In recent years, a renewed emphasis on prevention of infectious diseases in hospitals has resulted from public reporting initiatives and the broader public recognition of infectious hazards in hospitals. Hospitals are closely scrutinized by their State health departments, by the Centers for Medicare and Medicaid Services (CMS) and by the Joint Commission around practices, which, while protective of patients, also directly enhance healthcare workers safety from infectious diseases. The experience of our membership is that hospital administrators have become extremely attuned to adherence on the part of health care workers to transmission-based precautions, handwashing, and annual training around transmission of agents by the droplet, contact, and airborne route.

    From the first day of employment in a healthcare setting, workers’ risks to infectious agents are overseen by hospital-based occupational medicine practitioners working closely with infection control staff. In the hospitals in which our members have experience, health care workers’ immunization status with respect to measles, mumps, rubella, varicella, diphtheria, tetanus, pertussis, and hepatitis B are assessed at time of employment, and vaccines are provided free of charge to those lacking immunity. Healthcare workers also are screened for latent and active tuberculosis and are fit tested for N95 respirators. In addition they receive initial and annual training addressing bloodborne pathogens, airborne pathogens, and infectious agents transmitted by other routes. On an annual basis, healthcare workers also receive education around influenza, are offered influenza vaccine at no charge, and undergo screening for tuberculosis when indicated, in accordance with CDC guidelines.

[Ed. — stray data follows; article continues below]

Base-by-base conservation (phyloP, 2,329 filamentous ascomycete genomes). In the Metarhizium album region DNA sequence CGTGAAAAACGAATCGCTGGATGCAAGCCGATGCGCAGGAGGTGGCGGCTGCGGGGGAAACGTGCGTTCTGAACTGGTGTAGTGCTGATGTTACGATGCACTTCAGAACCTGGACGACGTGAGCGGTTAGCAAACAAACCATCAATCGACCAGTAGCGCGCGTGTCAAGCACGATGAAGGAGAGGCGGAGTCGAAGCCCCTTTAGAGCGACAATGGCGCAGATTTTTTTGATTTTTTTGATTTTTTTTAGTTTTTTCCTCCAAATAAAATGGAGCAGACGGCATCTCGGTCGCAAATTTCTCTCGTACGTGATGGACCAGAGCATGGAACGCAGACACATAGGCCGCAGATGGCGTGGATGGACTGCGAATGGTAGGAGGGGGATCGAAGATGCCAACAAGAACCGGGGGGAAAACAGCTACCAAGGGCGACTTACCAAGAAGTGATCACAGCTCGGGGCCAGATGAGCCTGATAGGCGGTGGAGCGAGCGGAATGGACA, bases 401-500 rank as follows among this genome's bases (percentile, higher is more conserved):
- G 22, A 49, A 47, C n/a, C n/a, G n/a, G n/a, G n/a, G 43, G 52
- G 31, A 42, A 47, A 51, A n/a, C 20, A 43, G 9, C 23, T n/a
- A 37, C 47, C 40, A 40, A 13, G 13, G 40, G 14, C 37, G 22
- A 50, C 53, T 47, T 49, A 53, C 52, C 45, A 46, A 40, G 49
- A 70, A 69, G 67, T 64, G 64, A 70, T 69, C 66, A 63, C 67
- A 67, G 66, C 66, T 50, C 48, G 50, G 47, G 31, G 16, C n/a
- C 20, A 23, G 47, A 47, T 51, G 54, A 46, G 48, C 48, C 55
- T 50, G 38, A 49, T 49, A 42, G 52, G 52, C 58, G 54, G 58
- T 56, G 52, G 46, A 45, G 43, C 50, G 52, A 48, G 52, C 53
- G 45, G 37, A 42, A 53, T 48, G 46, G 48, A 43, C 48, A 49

The recent past has provided important examples of emerging infectious diseases. The SARS epidemic of 2003 and the Novel H1N1 influenza pandemic of 2009 demonstrated not only that healthcare workers will find themselves on the front line when new diseases emerge, but also that the public health and hospital-based responses to such events require the rapid development of guidance to respond to issues presented on a daily basis by such emergences. The public health infrastructure must respond immediately as characteristics of a novel agent are revealed, and the guidance issued must, in timely fashion, influence medical center-based practices around protection of workers. The SARS epidemic of 2003 provides a particularly rich example of voluminous production of guidance by the U.S. Centers for Disease Control and Prevention (CDC) to respond within days to issues as they arose in the public health and hospital-based management of the disease.

    In similar fashion, as our scientific understanding of microbiological agents, their complex interactions with the human host, and the complexities of disease transmission develop in the years to come, we must have guidance that responds to the scientific conclusions which are reached.